we can recognize that anarchism’s naturalist view of human beings plays an ethical role in its political theory […] Moreover, the naturalist justification allows anarchists to assume their ethics rather than having to argue for them. If the human essence is already benign, then there is no need to articulate what kinds of human activity are good and what kinds are bad (May, 1994: 64).


Read the whole book/argument here:

Jeffrey Alexander’s “Cultural Sociology”

Jeffrey Alexander’s wonderful book The Meanings of Social Life: A Cultural Sociology (2003) argued that “cultural sociology is a kind of social psychoanalysis.” He continued, “[f]or Freud, the goal of psychoanalysis was to replace the unconscious with the conscious: ‘Where Id was, Ego shall be.’ [Wos es War..] […] Its goal is to bring the social unconscious up for view. To reveal to men and women the myths that think them so that they can make new myths in turn.”

We should return to Lacan by rereading Freud’s dictum on the Wos es War… Recall that Strachey’s translation was inadequate, perhaps even incorrect. It is not that it should be translated as “where it was, ego shall be” or “where id was, there we should become conscious.” The difference: it is not that one should increase the sphere of consciousness, the sphere of human knowledge regarding social reality. Rather, more essentially, one must be prepared to confront the truth and let it speak as an intervention through the domain of consciousness and truth. It is not that the ego should capture and confine truth but that it should release it and let it pass through itself.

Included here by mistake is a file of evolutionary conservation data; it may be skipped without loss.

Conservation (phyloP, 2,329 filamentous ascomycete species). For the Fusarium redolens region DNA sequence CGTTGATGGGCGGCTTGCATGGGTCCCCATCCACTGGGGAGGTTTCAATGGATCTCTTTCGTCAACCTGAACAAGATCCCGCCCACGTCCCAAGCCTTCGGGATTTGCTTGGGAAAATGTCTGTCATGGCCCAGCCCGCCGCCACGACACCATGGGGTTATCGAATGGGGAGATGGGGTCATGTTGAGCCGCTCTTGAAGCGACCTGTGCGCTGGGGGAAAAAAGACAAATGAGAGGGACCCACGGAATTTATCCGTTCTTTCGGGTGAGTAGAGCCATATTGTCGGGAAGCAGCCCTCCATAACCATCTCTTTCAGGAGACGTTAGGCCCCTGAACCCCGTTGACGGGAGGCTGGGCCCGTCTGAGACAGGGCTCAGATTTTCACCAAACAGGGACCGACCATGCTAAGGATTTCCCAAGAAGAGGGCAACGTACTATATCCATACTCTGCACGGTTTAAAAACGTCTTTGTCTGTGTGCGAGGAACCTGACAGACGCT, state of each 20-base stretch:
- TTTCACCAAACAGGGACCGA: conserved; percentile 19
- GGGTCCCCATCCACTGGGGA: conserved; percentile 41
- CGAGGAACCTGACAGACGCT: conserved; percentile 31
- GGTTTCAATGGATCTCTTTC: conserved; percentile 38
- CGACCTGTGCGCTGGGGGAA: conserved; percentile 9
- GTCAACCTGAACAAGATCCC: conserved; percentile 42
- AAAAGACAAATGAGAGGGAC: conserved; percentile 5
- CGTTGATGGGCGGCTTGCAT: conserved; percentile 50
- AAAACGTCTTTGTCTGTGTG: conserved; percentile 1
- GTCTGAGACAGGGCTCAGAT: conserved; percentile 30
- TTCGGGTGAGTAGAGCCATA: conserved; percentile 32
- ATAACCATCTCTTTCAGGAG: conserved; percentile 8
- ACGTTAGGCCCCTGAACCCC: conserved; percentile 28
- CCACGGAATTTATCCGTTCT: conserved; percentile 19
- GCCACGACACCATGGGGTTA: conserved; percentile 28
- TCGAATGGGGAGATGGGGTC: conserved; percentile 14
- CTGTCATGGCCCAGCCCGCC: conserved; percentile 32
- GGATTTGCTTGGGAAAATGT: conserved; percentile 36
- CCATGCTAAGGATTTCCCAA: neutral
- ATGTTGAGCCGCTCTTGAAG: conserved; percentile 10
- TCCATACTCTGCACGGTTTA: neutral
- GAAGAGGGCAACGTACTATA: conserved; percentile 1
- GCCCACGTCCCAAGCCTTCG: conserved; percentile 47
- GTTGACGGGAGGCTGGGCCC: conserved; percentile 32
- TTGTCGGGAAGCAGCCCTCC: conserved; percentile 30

Slavoj Zizek once put it like this:

Therein resides Lacan’s version of Freud’s motto wo es war, soll ich werden (where it was, I shall become): not “the ego should conquer the id”, the site of the unconscious drives, but “I should dare to approach the site of my truth”. What awaits me “there” is not a deep Truth I have to identify with, but an unbearable truth I have to learn to live with.

Cultural Sociology ought to be about making cuts or interventions precisely within the field of thinking known as sociology.

If we return to some of the first perspectives on sociology we shall see the extent to which this was their important function. For example, there is the “sociological imagination” of C. Wright Mills, the “sociological perspective” of Peter L. Berger, the feminist perspectives (“the personal is political,” or “from margin to centre,” etc), and so on. These were interventions into taken-for-granted ideological meanings regarding social reality. To provide another convenient example: Durkheim’s widely influential work on suicide was to demonstrate that suicide was not simply the result of personal troubles. He opened up another reality and let it speak. This other reality intervened dramatically into the taken-for-granted meanings pervading social intercourse. This explains why so many sociologists want to encourage a certain type of thinking, rather than a certain methodology.